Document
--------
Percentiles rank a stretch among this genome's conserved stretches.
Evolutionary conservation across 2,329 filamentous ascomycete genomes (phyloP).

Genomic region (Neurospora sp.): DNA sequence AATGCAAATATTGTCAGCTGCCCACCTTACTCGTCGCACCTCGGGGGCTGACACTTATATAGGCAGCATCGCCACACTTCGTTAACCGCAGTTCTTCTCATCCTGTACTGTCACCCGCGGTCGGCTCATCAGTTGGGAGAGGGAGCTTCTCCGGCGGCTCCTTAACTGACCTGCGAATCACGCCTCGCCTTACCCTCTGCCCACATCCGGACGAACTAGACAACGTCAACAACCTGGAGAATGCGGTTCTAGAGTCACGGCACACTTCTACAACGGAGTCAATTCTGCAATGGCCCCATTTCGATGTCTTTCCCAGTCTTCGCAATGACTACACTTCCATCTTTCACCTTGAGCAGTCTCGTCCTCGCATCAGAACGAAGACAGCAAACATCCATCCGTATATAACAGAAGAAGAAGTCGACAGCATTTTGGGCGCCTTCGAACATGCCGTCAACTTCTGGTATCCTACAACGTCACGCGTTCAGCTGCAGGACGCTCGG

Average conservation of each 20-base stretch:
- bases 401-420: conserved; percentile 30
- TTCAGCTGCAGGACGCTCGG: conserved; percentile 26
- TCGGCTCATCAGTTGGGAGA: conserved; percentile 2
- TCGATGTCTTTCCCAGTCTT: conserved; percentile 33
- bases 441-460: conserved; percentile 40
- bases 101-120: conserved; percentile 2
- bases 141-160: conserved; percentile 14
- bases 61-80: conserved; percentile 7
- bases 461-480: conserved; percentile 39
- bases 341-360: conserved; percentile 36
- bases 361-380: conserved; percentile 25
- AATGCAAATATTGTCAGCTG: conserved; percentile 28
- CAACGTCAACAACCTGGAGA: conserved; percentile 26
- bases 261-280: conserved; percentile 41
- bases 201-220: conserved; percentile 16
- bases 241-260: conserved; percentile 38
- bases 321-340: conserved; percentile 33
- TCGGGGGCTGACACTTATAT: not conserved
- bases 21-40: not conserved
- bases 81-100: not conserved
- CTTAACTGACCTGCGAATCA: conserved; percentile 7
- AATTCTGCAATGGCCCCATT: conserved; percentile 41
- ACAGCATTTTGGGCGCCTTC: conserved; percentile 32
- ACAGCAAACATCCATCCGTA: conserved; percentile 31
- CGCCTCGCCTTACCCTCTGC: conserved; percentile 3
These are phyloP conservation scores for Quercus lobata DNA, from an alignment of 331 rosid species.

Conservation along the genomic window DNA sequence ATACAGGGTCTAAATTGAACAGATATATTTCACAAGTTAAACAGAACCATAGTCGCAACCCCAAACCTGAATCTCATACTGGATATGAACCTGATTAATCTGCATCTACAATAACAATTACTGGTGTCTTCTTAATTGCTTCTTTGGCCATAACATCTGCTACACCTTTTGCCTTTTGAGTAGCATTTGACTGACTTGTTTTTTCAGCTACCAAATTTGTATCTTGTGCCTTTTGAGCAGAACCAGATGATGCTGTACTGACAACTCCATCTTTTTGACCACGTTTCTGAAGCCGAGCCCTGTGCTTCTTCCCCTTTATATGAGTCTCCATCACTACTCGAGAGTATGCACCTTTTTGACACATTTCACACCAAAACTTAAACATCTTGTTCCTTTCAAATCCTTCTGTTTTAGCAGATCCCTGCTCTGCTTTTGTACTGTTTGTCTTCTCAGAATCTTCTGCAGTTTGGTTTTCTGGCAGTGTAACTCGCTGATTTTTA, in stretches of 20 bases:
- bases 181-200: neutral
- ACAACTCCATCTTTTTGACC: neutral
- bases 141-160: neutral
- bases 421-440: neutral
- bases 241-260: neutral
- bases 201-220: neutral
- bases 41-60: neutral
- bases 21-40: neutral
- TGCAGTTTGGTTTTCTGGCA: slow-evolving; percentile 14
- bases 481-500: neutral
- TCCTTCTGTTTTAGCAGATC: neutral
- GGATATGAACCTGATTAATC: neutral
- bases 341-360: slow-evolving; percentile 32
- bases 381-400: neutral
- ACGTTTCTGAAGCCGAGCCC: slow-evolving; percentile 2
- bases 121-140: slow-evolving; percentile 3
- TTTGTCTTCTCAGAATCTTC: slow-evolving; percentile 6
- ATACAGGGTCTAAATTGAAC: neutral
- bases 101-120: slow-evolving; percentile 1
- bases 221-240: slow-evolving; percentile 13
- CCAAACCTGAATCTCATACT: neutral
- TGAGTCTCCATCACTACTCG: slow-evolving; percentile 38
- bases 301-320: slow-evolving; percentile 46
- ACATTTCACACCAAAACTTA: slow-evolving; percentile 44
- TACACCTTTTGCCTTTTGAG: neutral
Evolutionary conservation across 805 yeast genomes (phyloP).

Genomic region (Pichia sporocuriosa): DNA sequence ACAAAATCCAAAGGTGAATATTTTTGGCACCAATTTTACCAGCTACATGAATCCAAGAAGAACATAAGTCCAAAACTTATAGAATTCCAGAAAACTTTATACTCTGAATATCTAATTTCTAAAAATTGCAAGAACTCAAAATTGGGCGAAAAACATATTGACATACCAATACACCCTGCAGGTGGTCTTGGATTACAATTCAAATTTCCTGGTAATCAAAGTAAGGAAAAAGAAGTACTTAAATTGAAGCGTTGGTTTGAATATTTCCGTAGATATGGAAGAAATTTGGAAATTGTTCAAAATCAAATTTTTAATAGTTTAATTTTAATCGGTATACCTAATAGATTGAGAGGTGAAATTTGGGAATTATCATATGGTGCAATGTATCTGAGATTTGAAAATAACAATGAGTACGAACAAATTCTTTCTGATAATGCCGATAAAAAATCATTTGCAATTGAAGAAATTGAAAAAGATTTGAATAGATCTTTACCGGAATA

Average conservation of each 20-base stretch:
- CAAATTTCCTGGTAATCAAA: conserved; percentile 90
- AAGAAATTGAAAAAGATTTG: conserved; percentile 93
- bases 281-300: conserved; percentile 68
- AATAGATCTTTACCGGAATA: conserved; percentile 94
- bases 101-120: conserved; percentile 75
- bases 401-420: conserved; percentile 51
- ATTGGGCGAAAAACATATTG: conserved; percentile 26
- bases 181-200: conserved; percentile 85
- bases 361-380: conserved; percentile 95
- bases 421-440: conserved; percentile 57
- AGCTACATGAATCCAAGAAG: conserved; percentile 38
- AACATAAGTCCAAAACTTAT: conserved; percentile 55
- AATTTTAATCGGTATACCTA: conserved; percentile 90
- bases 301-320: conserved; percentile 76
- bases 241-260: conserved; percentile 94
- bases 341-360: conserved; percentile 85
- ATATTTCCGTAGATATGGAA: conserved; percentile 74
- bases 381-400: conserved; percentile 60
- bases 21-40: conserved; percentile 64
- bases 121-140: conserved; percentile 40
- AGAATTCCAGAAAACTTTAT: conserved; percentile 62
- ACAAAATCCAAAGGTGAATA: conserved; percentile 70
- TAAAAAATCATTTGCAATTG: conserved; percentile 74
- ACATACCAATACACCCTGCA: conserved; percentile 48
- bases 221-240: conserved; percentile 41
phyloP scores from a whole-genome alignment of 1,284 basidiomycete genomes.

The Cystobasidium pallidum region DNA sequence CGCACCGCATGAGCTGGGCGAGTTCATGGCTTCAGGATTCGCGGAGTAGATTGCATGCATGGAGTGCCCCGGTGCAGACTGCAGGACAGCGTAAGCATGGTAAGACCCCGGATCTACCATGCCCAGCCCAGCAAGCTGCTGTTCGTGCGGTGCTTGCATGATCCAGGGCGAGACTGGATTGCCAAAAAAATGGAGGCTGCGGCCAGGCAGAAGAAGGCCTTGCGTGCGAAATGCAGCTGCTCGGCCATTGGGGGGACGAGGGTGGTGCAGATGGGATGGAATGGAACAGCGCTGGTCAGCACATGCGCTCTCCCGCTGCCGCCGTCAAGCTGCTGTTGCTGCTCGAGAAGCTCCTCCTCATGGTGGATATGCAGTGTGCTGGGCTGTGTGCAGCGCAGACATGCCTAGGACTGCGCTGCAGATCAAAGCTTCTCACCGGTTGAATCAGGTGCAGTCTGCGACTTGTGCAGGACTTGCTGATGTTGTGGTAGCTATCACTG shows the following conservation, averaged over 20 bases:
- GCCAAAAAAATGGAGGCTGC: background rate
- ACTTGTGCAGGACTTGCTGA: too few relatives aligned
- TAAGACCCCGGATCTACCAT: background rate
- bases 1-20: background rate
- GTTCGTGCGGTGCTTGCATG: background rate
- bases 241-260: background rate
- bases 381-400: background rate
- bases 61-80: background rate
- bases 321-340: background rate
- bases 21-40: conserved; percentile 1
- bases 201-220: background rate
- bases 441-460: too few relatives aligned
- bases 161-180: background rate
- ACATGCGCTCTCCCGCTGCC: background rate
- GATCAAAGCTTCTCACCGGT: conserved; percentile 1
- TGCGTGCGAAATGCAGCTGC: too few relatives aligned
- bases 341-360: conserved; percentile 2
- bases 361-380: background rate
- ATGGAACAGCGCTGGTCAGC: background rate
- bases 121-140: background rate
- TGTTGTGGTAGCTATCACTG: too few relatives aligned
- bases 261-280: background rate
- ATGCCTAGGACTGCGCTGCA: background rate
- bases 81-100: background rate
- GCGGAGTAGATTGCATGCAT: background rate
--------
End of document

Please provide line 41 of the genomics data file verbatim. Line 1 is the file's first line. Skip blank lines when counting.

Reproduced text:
- bases 481-500: neutral